Labor is the great producer of wealth: it moves all other causes._____________________________________
Congressman Daniel Webster, 4/2/1824
With all their faults, trade unions have done more for humanity than any other organization that ever existed. They have done more for decency, for honesty, for education, for the betterment of the race, for the developing of character in man, than the other association of men.
Clarence Darrow, The Railroad Trainman, 1909
Without labor nothing prospers.
The history of America has been largely created by the deeds of its working people and their organizations. Nor has this contribution been confined to raising wages and bettering work conditions; it has been fundamental to almost every effort to extend and strengthen our democracy.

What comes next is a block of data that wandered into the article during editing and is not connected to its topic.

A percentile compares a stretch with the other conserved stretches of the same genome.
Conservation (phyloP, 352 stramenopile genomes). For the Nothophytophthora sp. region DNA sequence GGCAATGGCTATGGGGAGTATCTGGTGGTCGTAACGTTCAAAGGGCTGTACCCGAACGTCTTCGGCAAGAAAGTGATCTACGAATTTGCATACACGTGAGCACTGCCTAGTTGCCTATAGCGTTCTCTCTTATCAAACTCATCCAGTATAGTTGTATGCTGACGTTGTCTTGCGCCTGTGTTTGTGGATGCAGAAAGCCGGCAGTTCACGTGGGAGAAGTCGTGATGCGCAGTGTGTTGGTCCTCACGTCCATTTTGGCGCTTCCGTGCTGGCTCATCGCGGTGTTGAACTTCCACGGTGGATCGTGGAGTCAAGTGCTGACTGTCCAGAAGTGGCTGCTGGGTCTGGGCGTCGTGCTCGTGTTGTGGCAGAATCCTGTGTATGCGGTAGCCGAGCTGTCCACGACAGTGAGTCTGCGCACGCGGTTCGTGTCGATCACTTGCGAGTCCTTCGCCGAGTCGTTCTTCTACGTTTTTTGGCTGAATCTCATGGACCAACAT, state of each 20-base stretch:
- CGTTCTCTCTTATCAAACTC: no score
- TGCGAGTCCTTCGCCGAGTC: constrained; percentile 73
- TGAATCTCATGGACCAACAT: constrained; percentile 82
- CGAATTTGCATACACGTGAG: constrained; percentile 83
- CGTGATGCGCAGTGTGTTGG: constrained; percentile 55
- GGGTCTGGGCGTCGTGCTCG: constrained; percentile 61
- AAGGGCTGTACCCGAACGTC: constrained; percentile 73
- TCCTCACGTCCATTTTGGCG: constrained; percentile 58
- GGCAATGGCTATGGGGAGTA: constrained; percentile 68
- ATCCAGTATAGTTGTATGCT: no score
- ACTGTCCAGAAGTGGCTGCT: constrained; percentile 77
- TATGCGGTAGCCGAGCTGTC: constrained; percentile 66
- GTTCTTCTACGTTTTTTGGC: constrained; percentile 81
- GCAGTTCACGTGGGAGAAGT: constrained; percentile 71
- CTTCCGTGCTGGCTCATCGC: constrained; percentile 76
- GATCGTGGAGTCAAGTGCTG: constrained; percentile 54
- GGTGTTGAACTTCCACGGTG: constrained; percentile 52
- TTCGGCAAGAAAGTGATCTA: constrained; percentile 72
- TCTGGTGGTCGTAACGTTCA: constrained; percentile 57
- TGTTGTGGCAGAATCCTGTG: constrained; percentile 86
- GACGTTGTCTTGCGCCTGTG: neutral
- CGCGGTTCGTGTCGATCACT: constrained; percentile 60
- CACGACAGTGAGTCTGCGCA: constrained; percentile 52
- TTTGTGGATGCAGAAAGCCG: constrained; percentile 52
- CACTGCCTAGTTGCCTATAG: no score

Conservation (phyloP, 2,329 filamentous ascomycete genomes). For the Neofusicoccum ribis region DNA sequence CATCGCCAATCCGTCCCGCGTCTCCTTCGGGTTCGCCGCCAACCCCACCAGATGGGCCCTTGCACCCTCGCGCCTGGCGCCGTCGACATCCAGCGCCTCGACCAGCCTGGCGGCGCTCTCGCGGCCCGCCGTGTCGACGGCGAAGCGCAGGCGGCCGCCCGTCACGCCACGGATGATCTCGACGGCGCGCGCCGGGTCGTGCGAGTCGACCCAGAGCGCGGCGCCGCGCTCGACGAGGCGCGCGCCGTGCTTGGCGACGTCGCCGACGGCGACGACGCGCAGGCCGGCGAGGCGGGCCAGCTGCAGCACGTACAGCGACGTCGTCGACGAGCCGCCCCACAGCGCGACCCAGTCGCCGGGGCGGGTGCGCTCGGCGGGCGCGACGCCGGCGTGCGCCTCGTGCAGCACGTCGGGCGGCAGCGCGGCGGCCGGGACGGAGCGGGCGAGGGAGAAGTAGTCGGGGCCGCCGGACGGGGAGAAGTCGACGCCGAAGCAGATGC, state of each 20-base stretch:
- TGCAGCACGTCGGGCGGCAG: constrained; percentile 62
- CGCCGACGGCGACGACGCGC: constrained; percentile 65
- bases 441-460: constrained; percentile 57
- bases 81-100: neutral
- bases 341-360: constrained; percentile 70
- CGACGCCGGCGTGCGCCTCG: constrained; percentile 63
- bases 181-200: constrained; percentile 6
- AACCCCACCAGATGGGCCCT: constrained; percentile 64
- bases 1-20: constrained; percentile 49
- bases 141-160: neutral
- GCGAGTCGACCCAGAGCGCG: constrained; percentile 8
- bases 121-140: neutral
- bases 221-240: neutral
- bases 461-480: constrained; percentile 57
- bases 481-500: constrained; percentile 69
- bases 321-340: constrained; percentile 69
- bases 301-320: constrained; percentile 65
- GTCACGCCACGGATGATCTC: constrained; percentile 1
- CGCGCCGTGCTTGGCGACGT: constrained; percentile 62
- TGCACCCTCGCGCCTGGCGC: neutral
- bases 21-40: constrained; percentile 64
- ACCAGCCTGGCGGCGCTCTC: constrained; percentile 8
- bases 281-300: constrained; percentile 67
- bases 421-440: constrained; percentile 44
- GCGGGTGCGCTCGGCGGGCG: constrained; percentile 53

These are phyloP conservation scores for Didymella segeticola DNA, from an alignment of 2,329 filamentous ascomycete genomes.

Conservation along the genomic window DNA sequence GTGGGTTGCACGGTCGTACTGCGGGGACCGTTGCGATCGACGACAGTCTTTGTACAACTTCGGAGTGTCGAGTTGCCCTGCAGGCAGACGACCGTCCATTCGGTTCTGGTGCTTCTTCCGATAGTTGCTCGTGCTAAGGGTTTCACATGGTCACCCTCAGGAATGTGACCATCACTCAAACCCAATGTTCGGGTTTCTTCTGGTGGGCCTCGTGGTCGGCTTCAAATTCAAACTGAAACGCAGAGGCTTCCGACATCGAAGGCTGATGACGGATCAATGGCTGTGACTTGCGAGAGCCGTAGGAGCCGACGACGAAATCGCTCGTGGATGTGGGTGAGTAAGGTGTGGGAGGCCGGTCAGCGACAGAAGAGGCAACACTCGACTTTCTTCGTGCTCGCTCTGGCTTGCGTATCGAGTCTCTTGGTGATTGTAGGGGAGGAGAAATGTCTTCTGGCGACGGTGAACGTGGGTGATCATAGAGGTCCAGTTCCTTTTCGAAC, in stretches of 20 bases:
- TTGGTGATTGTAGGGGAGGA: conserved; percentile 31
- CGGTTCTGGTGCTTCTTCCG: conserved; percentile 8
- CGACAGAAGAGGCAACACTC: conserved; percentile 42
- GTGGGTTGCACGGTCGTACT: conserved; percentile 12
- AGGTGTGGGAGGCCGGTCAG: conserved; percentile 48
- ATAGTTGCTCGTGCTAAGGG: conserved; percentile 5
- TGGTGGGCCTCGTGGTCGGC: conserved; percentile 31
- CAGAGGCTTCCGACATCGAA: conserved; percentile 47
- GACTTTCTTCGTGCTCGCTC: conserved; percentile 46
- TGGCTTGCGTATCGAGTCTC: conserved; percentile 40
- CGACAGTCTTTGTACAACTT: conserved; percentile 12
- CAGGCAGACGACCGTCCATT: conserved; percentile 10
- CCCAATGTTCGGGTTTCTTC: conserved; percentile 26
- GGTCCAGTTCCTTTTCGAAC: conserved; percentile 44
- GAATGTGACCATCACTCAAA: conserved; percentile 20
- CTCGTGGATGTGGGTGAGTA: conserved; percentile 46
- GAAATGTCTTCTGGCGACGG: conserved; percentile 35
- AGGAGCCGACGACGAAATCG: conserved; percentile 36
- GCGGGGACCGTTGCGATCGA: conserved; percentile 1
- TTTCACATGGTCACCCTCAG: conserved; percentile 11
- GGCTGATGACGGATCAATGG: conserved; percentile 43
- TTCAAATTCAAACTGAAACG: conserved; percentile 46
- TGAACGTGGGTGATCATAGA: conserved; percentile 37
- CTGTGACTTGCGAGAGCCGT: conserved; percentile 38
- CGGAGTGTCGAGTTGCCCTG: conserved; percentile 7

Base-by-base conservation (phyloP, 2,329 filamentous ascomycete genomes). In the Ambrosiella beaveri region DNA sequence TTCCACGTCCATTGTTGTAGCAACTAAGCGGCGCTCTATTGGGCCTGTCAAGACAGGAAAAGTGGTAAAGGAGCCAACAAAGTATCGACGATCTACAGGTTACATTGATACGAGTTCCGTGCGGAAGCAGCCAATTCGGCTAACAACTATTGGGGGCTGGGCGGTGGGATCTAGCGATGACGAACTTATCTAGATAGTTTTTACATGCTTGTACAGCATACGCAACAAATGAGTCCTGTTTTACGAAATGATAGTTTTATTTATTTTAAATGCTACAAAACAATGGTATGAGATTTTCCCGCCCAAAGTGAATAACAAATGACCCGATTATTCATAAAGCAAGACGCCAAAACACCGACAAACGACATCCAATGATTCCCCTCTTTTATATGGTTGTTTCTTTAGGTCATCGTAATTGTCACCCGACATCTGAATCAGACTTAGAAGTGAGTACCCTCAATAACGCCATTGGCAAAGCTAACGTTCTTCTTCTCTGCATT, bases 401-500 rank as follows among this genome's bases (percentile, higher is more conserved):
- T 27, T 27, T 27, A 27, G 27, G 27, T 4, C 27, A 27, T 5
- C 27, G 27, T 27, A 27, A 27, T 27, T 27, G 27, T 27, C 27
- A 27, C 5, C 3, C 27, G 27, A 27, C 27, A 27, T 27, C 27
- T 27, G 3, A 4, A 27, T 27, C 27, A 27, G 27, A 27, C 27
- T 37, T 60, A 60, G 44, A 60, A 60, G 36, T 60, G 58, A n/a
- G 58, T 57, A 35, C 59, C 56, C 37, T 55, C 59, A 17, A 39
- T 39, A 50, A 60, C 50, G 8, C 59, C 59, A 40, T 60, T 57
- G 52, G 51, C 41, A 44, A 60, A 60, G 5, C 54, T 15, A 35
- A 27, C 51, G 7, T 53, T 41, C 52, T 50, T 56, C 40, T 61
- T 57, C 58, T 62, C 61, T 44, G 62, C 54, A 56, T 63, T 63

William Cahn, labor authority and historian
We insist that labor is entitled to as much respect as property. But our workers with hand and brain deserve more than respect for their labor. They deserve practical protection in the opportunity to use their labor at a return adequate to support them at a decent and constantly rising standard of living, and to accumulate a margin of security against the inevitable vicissitudes of life.
President Franklin D. Roosevelt, fireside chat, 1936
If I were a worker in a factory, the first thing I would do would be to join a union.
President Franklin D. Roosevelt
The first thing a dictator does is abolish the free press. Next he abolishes the right of labor to go on strike. Strikes have been labor's weapon of progress in the century of our industrial civilization. Where the strike has been abolished … labor is reduced to a state of medieval peonage, the standard of living lowered, the nation falls to subsistence level.
George Seldes, Freedom of the Press, 1935
The right to join a union of one's choice is unquestioned today and is sanctioned and protected by law.
President Harry S. Truman